3 3. For each of the masses used in step 2, gently set the spring into vertical oscillation with a small amplitude of oscillation. Measure and record the time (in seconds) required for 10 complete oscillations ( round trip ) in Table 2 Mass (kg) Square Root of Corrected Mass (kg 1/2 ) Table 2 Time of 10 Oscillations (s) Average Period (s) 4. Measure and record the mass of your spring. Mass of spring ANALYSIS OF DATA HOOKE S LAW 1. Calculate the weight in Newtons for each mass in Table 1. Record the results in the second column of Table Subtract the zero reading from Step 1 of the Procedure form each of the positions in Table 1 to obtain the amount of stretch. Record the results in Table Plot a graph of the amount of stretch versus the weight (applied force) from the data in Table 1. The origin (0, 0) may not be a good data point. Draw the best straight line that comes closest the five data points. 4. Determine the slope of the line of the graph in step 3. Include the correct units. Slope of straight line: 5. Calculate the spring constant with the help of Eqn from the Pre-Lab section. Spring constant, k = SIMPLE HARMONIC MOTION 6. The equation that you were expected to write for Eqn.11.4 of the Pre-Lab was for an ideal spring with zero mass. For real spring with a finite mass, a portion of the spring mass (one-third) must be included along with the mass hanging from the spring. To find the corrected mass add one-third of the spring mass to each of the hanging masses. Record the square root of this corrected mass in the second column of Table 2. (NOTE: You must convert to kg before taking the square root). 7. Using the data in Table 2, calculate the average period of oscillation for each mass and record the values in the last column of Table 2.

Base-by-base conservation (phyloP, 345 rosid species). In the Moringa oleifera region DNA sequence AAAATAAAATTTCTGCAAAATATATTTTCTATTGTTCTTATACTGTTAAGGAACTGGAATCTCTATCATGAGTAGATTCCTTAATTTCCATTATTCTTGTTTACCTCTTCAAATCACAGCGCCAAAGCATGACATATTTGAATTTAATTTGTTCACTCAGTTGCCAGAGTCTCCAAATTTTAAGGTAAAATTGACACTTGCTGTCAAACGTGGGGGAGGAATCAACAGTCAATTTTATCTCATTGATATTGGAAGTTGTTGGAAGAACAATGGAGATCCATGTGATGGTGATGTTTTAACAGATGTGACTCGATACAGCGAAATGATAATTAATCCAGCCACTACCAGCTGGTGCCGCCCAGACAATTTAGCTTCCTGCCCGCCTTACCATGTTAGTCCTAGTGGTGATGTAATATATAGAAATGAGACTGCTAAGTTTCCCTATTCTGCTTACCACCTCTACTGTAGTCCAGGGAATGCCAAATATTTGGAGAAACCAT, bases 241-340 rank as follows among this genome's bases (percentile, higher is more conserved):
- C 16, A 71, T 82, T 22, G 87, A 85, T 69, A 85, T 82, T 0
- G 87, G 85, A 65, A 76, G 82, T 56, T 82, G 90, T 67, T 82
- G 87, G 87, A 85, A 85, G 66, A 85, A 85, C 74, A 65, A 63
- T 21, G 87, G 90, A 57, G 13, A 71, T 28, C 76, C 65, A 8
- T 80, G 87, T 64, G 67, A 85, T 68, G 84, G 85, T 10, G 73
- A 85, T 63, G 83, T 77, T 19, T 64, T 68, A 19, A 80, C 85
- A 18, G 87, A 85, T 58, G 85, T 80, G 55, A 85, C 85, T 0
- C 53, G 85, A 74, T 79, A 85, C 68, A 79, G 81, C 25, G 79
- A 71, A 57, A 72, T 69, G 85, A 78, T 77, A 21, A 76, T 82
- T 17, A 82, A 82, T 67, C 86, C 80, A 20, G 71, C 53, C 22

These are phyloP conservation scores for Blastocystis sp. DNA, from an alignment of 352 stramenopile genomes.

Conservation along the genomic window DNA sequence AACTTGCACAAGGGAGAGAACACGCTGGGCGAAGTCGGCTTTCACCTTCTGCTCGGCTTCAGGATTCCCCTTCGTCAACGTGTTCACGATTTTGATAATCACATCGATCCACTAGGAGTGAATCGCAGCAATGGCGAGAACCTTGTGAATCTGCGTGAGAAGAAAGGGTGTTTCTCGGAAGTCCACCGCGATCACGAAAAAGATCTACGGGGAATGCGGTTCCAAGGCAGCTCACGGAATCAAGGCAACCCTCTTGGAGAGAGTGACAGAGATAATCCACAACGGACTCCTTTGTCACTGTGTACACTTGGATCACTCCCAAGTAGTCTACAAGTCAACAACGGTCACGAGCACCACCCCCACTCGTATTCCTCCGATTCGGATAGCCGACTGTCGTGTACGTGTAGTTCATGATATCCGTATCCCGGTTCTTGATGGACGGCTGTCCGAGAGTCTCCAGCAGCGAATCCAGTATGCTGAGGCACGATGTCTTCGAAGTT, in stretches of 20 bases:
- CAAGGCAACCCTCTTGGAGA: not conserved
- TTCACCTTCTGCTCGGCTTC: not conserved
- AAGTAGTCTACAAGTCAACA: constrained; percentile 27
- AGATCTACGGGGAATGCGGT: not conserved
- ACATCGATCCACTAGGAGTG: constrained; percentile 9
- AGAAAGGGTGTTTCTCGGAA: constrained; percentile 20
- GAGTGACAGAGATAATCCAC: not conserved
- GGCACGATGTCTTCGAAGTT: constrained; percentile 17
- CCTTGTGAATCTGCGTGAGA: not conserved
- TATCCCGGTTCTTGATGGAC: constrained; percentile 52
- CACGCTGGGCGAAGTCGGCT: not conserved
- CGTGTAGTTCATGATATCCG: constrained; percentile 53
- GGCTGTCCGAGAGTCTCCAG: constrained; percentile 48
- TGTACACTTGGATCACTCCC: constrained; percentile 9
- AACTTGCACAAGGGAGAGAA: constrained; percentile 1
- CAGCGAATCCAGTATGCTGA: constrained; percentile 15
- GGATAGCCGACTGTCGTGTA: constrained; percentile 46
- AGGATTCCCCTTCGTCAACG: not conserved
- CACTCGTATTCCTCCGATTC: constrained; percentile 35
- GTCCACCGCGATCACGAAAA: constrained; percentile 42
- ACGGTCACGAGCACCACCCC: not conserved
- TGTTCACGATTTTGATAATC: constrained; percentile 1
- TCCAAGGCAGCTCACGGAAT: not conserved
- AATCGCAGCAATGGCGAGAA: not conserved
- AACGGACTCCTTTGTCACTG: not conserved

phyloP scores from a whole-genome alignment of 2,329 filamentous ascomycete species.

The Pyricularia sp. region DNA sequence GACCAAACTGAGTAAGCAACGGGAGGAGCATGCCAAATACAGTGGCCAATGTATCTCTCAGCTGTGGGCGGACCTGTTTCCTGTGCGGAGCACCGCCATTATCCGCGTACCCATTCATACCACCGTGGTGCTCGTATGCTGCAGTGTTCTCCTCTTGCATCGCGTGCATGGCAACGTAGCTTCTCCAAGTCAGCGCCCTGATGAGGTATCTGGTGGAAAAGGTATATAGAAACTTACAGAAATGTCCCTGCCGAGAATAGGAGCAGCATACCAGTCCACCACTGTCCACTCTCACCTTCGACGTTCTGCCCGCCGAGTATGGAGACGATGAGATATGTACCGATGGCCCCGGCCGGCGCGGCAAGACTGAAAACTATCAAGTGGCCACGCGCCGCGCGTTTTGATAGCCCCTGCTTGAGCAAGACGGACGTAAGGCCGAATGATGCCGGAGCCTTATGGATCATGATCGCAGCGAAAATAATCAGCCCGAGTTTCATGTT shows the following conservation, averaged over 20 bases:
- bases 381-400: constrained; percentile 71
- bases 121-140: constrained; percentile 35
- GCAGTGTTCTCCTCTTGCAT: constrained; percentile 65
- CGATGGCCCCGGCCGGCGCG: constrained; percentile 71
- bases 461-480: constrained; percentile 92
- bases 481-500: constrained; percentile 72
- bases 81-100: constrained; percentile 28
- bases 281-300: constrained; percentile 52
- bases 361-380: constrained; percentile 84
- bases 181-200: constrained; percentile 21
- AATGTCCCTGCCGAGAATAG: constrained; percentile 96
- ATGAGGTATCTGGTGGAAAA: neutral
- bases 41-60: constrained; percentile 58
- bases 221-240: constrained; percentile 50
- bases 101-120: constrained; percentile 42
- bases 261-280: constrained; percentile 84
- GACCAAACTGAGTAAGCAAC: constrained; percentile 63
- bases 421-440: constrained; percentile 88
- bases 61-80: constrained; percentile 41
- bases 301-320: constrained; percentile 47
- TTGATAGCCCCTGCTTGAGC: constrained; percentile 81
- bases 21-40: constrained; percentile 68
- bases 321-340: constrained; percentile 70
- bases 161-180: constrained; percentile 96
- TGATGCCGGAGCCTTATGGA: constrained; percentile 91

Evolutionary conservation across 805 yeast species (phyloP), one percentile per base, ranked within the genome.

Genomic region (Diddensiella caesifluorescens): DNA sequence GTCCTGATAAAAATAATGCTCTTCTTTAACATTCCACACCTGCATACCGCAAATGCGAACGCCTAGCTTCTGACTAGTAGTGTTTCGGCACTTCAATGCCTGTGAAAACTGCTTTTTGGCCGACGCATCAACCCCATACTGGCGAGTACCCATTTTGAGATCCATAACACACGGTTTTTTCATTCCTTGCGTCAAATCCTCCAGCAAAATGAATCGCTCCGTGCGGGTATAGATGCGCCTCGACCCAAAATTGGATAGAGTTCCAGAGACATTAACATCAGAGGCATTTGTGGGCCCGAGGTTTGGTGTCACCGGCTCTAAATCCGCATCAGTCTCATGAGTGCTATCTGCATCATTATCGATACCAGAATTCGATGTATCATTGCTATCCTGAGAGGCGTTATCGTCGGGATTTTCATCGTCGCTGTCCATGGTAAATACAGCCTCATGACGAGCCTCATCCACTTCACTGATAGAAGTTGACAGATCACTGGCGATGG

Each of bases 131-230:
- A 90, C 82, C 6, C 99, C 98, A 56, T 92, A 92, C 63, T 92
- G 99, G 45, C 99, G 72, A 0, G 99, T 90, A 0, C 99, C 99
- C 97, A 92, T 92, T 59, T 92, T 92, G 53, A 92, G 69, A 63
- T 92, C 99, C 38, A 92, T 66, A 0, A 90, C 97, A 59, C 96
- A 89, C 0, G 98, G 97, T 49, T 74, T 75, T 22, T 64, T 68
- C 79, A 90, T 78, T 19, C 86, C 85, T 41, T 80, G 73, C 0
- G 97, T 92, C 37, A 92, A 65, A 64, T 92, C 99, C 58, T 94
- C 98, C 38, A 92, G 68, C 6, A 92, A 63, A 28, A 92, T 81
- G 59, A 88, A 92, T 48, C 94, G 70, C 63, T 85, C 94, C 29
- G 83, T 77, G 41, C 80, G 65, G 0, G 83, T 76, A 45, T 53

4 8. Plot a graph of the average period versus the square root of the corrected mass from the data in Table 2. Draw the best straight line that comes closest to the five data points. 9. Determine the slope of the line from the graph in step 8. Include the proper units. Slope of straight line 10. Calculate the spring constant with the help of Eqn from the Pre-Lab section. COMPARISON OF TWO VALUES OF THE SPRING CONSTATN 11. Compare the two values of the spring constant obtained above by calculating the percent difference between them. Use the smaller value in the denominator. Value from Step 5 Value from Step 10 Percent Difference 12. When you read the slopes of the lines on your graphs, how many significant digits were in the rise and the run? Slope of graph of stretch versus applied force: No. of significant digits in rise No. of significant digits in run Slope of graph of average period versus square root of the corrected mass: No. of significant digits in rise No. of significant digits in run 13. The precision of the slopes of the graphs will determine the precision of your values for the spring constant. If you have not done so already, round off your values for k to the number of significant indicated in Step 12. If the number of digits in the rise and the number of digits in the run are not the same, use the smaller number. Value from Step 5 Value from Step 10 We will say that these two values agree if they differ by no more than two in the last significant digit. Do your two values for k agree? Way No way 14. If No way is checked above, attempt to give some possible explanations for this. BE SPECIFICexperimental error is not an acceptable answer.